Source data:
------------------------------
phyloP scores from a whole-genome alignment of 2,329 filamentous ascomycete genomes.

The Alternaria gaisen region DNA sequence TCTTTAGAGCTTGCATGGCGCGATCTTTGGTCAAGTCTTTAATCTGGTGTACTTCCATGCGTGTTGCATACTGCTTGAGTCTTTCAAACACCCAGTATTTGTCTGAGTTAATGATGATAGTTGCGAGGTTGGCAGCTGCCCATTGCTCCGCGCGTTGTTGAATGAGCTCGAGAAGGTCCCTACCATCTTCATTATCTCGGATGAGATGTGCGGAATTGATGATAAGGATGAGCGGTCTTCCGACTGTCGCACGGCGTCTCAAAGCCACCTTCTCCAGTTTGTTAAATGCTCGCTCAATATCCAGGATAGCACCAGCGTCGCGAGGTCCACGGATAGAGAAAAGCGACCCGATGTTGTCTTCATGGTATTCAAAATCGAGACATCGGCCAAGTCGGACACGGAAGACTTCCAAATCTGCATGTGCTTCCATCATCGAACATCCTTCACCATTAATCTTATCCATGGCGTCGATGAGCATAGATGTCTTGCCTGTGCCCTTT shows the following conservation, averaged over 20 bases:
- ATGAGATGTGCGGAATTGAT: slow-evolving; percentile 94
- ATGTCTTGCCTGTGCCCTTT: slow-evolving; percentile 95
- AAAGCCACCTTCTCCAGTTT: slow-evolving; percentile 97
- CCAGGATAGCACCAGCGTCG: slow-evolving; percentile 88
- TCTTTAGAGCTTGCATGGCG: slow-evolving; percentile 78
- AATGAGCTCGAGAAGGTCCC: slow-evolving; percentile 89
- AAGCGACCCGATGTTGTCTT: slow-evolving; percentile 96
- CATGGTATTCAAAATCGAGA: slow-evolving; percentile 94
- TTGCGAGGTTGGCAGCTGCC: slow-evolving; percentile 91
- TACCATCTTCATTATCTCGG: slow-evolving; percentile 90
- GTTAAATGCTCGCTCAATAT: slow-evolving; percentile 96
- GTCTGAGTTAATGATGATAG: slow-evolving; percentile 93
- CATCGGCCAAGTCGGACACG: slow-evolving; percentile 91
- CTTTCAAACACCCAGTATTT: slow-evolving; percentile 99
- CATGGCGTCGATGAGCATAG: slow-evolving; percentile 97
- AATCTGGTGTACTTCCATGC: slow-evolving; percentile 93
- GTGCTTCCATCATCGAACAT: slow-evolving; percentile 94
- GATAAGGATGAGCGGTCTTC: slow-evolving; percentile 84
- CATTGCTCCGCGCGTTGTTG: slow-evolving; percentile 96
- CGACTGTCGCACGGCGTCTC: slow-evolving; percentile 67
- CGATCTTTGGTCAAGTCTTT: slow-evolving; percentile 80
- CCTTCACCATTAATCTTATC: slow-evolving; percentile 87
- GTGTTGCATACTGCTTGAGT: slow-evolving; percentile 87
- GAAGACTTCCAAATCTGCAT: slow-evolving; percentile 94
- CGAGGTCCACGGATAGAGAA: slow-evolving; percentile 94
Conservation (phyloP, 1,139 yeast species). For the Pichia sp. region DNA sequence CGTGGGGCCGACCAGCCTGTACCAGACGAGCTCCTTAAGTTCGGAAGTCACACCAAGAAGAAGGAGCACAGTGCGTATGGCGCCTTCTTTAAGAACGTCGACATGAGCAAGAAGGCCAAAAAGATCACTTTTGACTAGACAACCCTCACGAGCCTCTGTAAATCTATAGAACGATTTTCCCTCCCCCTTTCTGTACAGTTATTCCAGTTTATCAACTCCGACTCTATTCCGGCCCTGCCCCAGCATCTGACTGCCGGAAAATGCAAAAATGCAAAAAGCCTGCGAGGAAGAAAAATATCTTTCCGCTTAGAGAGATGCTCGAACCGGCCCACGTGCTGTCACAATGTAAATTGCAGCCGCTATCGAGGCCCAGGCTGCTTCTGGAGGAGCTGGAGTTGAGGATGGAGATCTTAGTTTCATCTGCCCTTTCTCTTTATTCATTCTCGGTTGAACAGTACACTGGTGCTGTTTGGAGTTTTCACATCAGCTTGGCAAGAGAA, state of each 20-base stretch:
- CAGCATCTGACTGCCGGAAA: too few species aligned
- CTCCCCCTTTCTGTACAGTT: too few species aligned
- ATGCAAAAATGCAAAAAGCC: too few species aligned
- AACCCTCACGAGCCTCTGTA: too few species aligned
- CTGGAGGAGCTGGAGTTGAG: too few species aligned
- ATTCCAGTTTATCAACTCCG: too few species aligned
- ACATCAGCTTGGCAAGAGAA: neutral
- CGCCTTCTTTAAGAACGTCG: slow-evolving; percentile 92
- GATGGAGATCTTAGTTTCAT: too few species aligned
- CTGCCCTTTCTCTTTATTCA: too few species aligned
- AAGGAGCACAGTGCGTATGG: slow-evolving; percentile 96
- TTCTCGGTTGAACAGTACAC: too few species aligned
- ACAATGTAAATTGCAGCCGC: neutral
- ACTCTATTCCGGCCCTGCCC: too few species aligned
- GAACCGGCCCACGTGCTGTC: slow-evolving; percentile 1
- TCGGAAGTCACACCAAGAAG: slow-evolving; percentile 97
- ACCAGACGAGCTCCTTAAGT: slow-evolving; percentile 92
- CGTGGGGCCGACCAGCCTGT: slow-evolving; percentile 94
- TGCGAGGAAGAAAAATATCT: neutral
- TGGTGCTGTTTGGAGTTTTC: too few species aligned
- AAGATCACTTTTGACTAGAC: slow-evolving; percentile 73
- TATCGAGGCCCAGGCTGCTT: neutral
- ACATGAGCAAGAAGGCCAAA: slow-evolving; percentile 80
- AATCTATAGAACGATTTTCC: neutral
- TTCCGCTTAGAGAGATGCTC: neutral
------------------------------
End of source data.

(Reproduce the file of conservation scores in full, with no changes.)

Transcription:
phyloP scores from a whole-genome alignment of 2,329 filamentous ascomycete genomes.

The Alternaria gaisen region DNA sequence TCTTTAGAGCTTGCATGGCGCGATCTTTGGTCAAGTCTTTAATCTGGTGTACTTCCATGCGTGTTGCATACTGCTTGAGTCTTTCAAACACCCAGTATTTGTCTGAGTTAATGATGATAGTTGCGAGGTTGGCAGCTGCCCATTGCTCCGCGCGTTGTTGAATGAGCTCGAGAAGGTCCCTACCATCTTCATTATCTCGGATGAGATGTGCGGAATTGATGATAAGGATGAGCGGTCTTCCGACTGTCGCACGGCGTCTCAAAGCCACCTTCTCCAGTTTGTTAAATGCTCGCTCAATATCCAGGATAGCACCAGCGTCGCGAGGTCCACGGATAGAGAAAAGCGACCCGATGTTGTCTTCATGGTATTCAAAATCGAGACATCGGCCAAGTCGGACACGGAAGACTTCCAAATCTGCATGTGCTTCCATCATCGAACATCCTTCACCATTAATCTTATCCATGGCGTCGATGAGCATAGATGTCTTGCCTGTGCCCTTT shows the following conservation, averaged over 20 bases:
- ATGAGATGTGCGGAATTGAT: slow-evolving; percentile 94
- ATGTCTTGCCTGTGCCCTTT: slow-evolving; percentile 95
- AAAGCCACCTTCTCCAGTTT: slow-evolving; percentile 97
- CCAGGATAGCACCAGCGTCG: slow-evolving; percentile 88
- TCTTTAGAGCTTGCATGGCG: slow-evolving; percentile 78
- AATGAGCTCGAGAAGGTCCC: slow-evolving; percentile 89
- AAGCGACCCGATGTTGTCTT: slow-evolving; percentile 96
- CATGGTATTCAAAATCGAGA: slow-evolving; percentile 94
- TTGCGAGGTTGGCAGCTGCC: slow-evolving; percentile 91
- TACCATCTTCATTATCTCGG: slow-evolving; percentile 90
- GTTAAATGCTCGCTCAATAT: slow-evolving; percentile 96
- GTCTGAGTTAATGATGATAG: slow-evolving; percentile 93
- CATCGGCCAAGTCGGACACG: slow-evolving; percentile 91
- CTTTCAAACACCCAGTATTT: slow-evolving; percentile 99
- CATGGCGTCGATGAGCATAG: slow-evolving; percentile 97
- AATCTGGTGTACTTCCATGC: slow-evolving; percentile 93
- GTGCTTCCATCATCGAACAT: slow-evolving; percentile 94
- GATAAGGATGAGCGGTCTTC: slow-evolving; percentile 84
- CATTGCTCCGCGCGTTGTTG: slow-evolving; percentile 96
- CGACTGTCGCACGGCGTCTC: slow-evolving; percentile 67
- CGATCTTTGGTCAAGTCTTT: slow-evolving; percentile 80
- CCTTCACCATTAATCTTATC: slow-evolving; percentile 87
- GTGTTGCATACTGCTTGAGT: slow-evolving; percentile 87
- GAAGACTTCCAAATCTGCAT: slow-evolving; percentile 94
- CGAGGTCCACGGATAGAGAA: slow-evolving; percentile 94
Conservation (phyloP, 1,139 yeast species). For the Pichia sp. region DNA sequence CGTGGGGCCGACCAGCCTGTACCAGACGAGCTCCTTAAGTTCGGAAGTCACACCAAGAAGAAGGAGCACAGTGCGTATGGCGCCTTCTTTAAGAACGTCGACATGAGCAAGAAGGCCAAAAAGATCACTTTTGACTAGACAACCCTCACGAGCCTCTGTAAATCTATAGAACGATTTTCCCTCCCCCTTTCTGTACAGTTATTCCAGTTTATCAACTCCGACTCTATTCCGGCCCTGCCCCAGCATCTGACTGCCGGAAAATGCAAAAATGCAAAAAGCCTGCGAGGAAGAAAAATATCTTTCCGCTTAGAGAGATGCTCGAACCGGCCCACGTGCTGTCACAATGTAAATTGCAGCCGCTATCGAGGCCCAGGCTGCTTCTGGAGGAGCTGGAGTTGAGGATGGAGATCTTAGTTTCATCTGCCCTTTCTCTTTATTCATTCTCGGTTGAACAGTACACTGGTGCTGTTTGGAGTTTTCACATCAGCTTGGCAAGAGAA, state of each 20-base stretch:
- CAGCATCTGACTGCCGGAAA: too few species aligned
- CTCCCCCTTTCTGTACAGTT: too few species aligned
- ATGCAAAAATGCAAAAAGCC: too few species aligned
- AACCCTCACGAGCCTCTGTA: too few species aligned
- CTGGAGGAGCTGGAGTTGAG: too few species aligned
- ATTCCAGTTTATCAACTCCG: too few species aligned
- ACATCAGCTTGGCAAGAGAA: neutral
- CGCCTTCTTTAAGAACGTCG: slow-evolving; percentile 92
- GATGGAGATCTTAGTTTCAT: too few species aligned
- CTGCCCTTTCTCTTTATTCA: too few species aligned
- AAGGAGCACAGTGCGTATGG: slow-evolving; percentile 96
- TTCTCGGTTGAACAGTACAC: too few species aligned
- ACAATGTAAATTGCAGCCGC: neutral
- ACTCTATTCCGGCCCTGCCC: too few species aligned
- GAACCGGCCCACGTGCTGTC: slow-evolving; percentile 1
- TCGGAAGTCACACCAAGAAG: slow-evolving; percentile 97
- ACCAGACGAGCTCCTTAAGT: slow-evolving; percentile 92
- CGTGGGGCCGACCAGCCTGT: slow-evolving; percentile 94
- TGCGAGGAAGAAAAATATCT: neutral
- TGGTGCTGTTTGGAGTTTTC: too few species aligned
- AAGATCACTTTTGACTAGAC: slow-evolving; percentile 73
- TATCGAGGCCCAGGCTGCTT: neutral
- ACATGAGCAAGAAGGCCAAA: slow-evolving; percentile 80
- AATCTATAGAACGATTTTCC: neutral
- TTCCGCTTAGAGAGATGCTC: neutral